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Welcoming a baby is exciting, but labor and birth can provoke sticky medical and legal situations sometimes. Here, we explore patient rights and the meaning of informed consent.

As already mentioned, issues surrounding informed consent and childbirth mainly focus on women who wish to have a natural labor and birth, while the hospital and medical staff see medical management of childbirth as preferable. In this section, I'd like to address how to avoid disagreements with medical professionals during labor. Being a mother who had two low-risk pregnancies followed by homebirths, I certainly understand an expectant mother's wish to be in control of her medical situation.

I am not, here, talking about situations that are obviously dangerous. Instead, I am talking about situations in which doctors simply prefer to follow their usual course of action and have an irrational skepticism toward natural or physiological childbirth. Labor and birth can turn into emergency situations — something that can happen rather quickly in some cases — and there are births during which “natural” would equal “fatal”.

If you would like a natural birth in normal circumstances, you are most likely to achieve this by finding a midwife or OBGYN who has similar views on childbirth as you do — in a hospital that is supportive. You can assess healthcare providers' attitudes toward maternity care in various ways:

  • Checking the hospital's rates of common interventions that you would prefer to avoid, such as c-sections, inductions and augmentations of labor, episiotomy and epidural anesthesia.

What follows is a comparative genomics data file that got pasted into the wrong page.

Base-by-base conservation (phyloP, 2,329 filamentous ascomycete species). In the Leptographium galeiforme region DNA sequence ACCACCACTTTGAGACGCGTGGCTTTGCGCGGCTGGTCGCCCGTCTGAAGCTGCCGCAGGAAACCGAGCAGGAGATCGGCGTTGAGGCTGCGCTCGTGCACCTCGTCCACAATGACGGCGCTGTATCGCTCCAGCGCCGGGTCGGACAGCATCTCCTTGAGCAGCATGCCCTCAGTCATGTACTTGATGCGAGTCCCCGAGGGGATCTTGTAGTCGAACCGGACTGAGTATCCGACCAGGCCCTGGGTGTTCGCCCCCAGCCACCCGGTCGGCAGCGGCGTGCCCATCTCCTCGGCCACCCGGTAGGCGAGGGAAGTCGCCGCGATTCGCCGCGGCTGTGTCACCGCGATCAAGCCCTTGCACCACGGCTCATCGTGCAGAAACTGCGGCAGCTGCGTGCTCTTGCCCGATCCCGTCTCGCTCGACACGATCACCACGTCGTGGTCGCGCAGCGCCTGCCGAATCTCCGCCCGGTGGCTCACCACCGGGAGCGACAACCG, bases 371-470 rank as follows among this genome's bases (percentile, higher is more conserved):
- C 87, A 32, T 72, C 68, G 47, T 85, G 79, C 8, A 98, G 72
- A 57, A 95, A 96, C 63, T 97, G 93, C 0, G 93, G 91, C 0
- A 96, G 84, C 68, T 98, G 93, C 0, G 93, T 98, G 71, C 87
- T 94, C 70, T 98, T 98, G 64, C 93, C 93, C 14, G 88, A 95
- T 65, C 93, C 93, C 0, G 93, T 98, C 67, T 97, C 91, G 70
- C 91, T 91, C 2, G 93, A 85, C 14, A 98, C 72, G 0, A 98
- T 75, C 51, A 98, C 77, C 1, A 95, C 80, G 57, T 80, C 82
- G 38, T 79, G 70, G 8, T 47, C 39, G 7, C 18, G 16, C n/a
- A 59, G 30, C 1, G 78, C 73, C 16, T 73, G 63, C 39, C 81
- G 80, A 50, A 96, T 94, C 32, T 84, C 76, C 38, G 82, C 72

• Asking whether relatively controversial points are welcomed in a given hospital or with a given healthcare provider. Think walking around during labor, waiting for the natural delivery of the placenta, or having showers during labor.
  • Talking about interventions with your healthcare provider. What do they think about episiotiomy and when it is necessary? How about vaginal breech delivery? How about no vaginal exams during labor?
  • Making a birth plan and discussing it with your healthcare provider. If your healthcare provider welcomes your suggestions, they are likely to be a good partner. Some doctors will sign mothers' birth plans to signify they are able to accommodate their wishes. Some hospitals have “banned” birth plans outright. That is a great signal that the hospital is probably not a good choice for women who want to play a proactive role in their care.

It is also, on the other hand, helpful to remain somewhat flexible. Women who have low-risk pregnancies and wish to have a completely natural birth may be better off at a birth center or at home. If you want to deliver at a hospital, it is only natural to keep in mind that you will end up following at least some of their protocols.

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